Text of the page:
After declining for four decades, infant mortality rates are on the rise in the US. The rise in infant death rates, like a multitude of other social indicators, is a manifestation of the growing inequality in the United States.
This inequality, forcing millions more Americans into poverty and extreme poverty, has been exacerbated by the erosion of the social safety net, beginning under the Clinton administration and escalated by the Bush administration and the initiatives of reactionary state governments.
The national infant mortality rate—defined as the number of children dying within their first year of life per 1,000 live births—stood at 6.9 in 2003, the latest year for which data is available. Internationally, the US ranks at the bottom of developed countries on virtually all measures of child wellbeing, including mortality rates. In regions with poor and especially minority populations, health outcome indicators have steadily and substantially worsened in recent years.
Particularly in the South, where infant mortality rates have long exceeded the national average, deaths have increased significantly in recent years. In certain Southern counties, infant mortality rates are higher than 20 deaths per 1,000 live births—higher than those of Sri Lanka, Poland, and nearly 100 other countries.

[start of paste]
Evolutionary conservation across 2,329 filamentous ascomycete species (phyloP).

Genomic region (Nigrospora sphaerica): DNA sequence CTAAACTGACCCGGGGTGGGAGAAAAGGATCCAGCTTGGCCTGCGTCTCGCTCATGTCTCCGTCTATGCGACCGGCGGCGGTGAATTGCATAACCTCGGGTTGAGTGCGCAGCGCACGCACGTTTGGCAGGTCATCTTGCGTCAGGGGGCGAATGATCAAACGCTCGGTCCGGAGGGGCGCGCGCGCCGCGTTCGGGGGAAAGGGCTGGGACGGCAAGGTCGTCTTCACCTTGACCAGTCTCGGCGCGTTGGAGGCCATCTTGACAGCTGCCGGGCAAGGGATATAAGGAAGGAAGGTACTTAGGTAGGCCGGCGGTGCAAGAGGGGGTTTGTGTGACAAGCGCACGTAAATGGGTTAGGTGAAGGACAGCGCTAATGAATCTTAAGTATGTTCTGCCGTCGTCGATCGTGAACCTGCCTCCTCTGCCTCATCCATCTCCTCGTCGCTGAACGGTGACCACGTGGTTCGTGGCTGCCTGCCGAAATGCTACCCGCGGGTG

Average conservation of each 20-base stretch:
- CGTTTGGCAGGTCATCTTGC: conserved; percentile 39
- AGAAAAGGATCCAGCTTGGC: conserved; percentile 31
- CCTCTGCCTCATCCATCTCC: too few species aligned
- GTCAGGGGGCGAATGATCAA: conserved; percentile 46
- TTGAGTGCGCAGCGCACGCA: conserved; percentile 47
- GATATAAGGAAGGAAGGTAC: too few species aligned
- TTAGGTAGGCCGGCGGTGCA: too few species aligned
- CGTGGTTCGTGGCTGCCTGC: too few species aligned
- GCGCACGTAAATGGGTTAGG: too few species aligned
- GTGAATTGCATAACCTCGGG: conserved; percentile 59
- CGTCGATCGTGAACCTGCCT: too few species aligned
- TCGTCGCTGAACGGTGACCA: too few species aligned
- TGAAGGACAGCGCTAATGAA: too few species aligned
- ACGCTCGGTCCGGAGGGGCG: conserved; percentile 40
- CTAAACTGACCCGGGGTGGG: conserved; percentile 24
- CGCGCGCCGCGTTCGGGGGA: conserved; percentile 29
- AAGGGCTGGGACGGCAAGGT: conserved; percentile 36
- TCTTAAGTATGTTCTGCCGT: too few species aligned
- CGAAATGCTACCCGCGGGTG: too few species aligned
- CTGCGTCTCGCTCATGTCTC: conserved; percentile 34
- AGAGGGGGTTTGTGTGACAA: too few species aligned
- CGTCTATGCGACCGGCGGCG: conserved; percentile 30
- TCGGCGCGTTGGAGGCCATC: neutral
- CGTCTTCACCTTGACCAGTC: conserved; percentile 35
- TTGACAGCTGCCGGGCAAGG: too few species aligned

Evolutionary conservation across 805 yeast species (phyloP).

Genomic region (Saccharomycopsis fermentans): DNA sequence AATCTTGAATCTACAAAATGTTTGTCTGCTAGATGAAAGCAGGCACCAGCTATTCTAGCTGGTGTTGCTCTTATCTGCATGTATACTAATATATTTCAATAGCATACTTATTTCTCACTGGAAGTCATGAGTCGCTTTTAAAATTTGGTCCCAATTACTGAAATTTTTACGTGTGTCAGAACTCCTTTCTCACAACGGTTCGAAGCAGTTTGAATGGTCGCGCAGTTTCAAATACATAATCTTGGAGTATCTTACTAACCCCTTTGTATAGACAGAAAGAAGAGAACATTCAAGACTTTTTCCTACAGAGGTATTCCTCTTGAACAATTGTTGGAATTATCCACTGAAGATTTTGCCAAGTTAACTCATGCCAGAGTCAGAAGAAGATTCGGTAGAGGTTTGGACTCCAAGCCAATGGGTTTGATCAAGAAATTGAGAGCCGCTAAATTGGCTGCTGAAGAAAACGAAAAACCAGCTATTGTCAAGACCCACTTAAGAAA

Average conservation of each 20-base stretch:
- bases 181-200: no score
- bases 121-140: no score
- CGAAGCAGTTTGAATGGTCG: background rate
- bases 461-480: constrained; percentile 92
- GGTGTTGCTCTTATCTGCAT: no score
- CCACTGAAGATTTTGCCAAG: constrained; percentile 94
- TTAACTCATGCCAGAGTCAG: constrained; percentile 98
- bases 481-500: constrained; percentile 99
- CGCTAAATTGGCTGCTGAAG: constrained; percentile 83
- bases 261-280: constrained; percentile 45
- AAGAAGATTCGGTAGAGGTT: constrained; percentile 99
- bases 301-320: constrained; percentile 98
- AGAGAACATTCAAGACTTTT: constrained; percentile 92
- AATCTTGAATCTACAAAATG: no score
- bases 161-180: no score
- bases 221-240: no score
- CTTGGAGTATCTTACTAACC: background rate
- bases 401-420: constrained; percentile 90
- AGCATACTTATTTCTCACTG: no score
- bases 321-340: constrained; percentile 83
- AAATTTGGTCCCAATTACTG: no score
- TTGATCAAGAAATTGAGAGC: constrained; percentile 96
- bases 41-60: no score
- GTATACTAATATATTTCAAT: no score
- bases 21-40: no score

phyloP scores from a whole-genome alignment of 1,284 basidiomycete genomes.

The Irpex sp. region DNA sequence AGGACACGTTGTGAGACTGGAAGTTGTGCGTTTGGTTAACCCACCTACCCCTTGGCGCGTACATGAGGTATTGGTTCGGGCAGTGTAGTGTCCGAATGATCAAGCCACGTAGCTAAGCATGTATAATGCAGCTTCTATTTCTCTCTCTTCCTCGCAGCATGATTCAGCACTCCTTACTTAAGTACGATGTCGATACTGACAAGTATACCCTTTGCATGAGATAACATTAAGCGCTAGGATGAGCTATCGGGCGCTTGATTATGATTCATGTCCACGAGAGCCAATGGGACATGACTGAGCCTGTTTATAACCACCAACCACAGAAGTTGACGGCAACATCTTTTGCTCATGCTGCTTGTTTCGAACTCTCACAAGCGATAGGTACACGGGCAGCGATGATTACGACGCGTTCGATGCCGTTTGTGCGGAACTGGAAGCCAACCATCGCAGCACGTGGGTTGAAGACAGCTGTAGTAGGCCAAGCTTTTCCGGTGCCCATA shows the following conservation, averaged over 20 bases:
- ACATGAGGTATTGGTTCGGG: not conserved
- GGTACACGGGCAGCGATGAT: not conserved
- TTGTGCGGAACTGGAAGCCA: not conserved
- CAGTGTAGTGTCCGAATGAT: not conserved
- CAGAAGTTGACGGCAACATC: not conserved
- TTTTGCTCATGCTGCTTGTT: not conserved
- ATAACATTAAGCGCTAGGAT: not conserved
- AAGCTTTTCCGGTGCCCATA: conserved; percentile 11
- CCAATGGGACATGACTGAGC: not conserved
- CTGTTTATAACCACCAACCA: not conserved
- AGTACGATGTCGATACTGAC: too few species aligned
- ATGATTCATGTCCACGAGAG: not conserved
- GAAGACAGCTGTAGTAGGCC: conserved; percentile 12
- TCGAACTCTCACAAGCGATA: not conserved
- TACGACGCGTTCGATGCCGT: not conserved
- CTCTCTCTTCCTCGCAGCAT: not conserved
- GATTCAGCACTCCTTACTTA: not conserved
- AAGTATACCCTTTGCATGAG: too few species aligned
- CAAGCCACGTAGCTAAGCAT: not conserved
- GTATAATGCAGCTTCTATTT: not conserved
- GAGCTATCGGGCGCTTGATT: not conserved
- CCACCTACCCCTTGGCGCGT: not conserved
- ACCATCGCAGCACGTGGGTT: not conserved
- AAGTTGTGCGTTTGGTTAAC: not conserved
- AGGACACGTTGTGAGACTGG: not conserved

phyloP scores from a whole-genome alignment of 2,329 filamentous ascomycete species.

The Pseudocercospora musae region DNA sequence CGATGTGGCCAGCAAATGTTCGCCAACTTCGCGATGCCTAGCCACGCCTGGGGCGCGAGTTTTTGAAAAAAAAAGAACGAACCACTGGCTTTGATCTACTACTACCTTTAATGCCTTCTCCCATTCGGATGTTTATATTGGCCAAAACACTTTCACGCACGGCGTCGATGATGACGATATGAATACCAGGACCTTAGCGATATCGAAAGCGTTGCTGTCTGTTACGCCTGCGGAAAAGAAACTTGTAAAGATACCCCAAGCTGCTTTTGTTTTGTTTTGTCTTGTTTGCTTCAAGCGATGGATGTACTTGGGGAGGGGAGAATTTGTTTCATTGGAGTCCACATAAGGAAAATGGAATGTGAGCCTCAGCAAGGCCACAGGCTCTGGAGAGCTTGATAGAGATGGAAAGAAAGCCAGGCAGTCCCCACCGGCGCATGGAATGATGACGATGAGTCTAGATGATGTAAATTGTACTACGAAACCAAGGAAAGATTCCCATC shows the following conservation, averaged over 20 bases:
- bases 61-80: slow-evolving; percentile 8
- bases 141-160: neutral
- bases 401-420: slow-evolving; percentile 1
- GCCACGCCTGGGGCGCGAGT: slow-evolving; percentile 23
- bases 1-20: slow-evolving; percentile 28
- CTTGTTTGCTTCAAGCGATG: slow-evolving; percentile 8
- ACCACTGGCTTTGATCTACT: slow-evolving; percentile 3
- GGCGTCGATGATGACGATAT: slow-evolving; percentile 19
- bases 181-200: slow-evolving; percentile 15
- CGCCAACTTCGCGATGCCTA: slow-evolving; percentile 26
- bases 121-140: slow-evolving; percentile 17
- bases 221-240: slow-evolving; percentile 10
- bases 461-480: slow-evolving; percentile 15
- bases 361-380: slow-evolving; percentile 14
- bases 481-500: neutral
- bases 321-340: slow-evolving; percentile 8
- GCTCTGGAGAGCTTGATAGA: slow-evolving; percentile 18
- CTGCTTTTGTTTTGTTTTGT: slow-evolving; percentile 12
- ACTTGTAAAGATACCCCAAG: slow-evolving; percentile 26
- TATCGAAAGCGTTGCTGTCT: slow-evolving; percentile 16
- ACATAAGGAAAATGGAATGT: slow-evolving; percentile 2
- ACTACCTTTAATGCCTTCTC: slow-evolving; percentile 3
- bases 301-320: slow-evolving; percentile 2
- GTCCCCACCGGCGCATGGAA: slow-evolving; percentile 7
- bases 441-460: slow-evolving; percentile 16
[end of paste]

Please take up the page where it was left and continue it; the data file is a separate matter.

Infant mortality in Louisiana rose to 10.4 per 1,000 births statewide in 2005, according to the National Center for Health Statistics. In Region 7, the northwestern area of the state encompassing nine parishes, the figures are drastically worse. Caddo Parish, for example, has a rate of 13.3. The Shreveport area registered an appalling 32.7.
“People can’t believe those stats when I tell them,” Northwest Louisiana Coalition for the Health of Women and Children director and registered nurse Linda Brooks told the Shreveport Times. “There is poverty in this area like you’ve never seen and teen pregnancies (15-19 years old) are a big problem, accounting for 55.6 percent of all births.”
Similarly, Mississippi’s infant death rate fell to 9.7 in 2004, but rose again sharply in 2005, to 11.4. Christina Glick, a Mississippi neonatologist and past president of the National Perinatal Association, told the New York Times April 22, “I don’t think the rise is a fluke, and it’s a disturbing trend, not only in Mississippi but throughout the Southeast.” North Carolina, South Carolina, Tennessee, and Alabama also saw increases.
While data is not yet available for 2006, public health experts have pointed out that the factors driving the increase in 2005—including legislation aimed at cutting social services, the lack of health insurance, poor maternal health, and lack of public health infrastructure in economically depressed areas—have only intensified in the period since.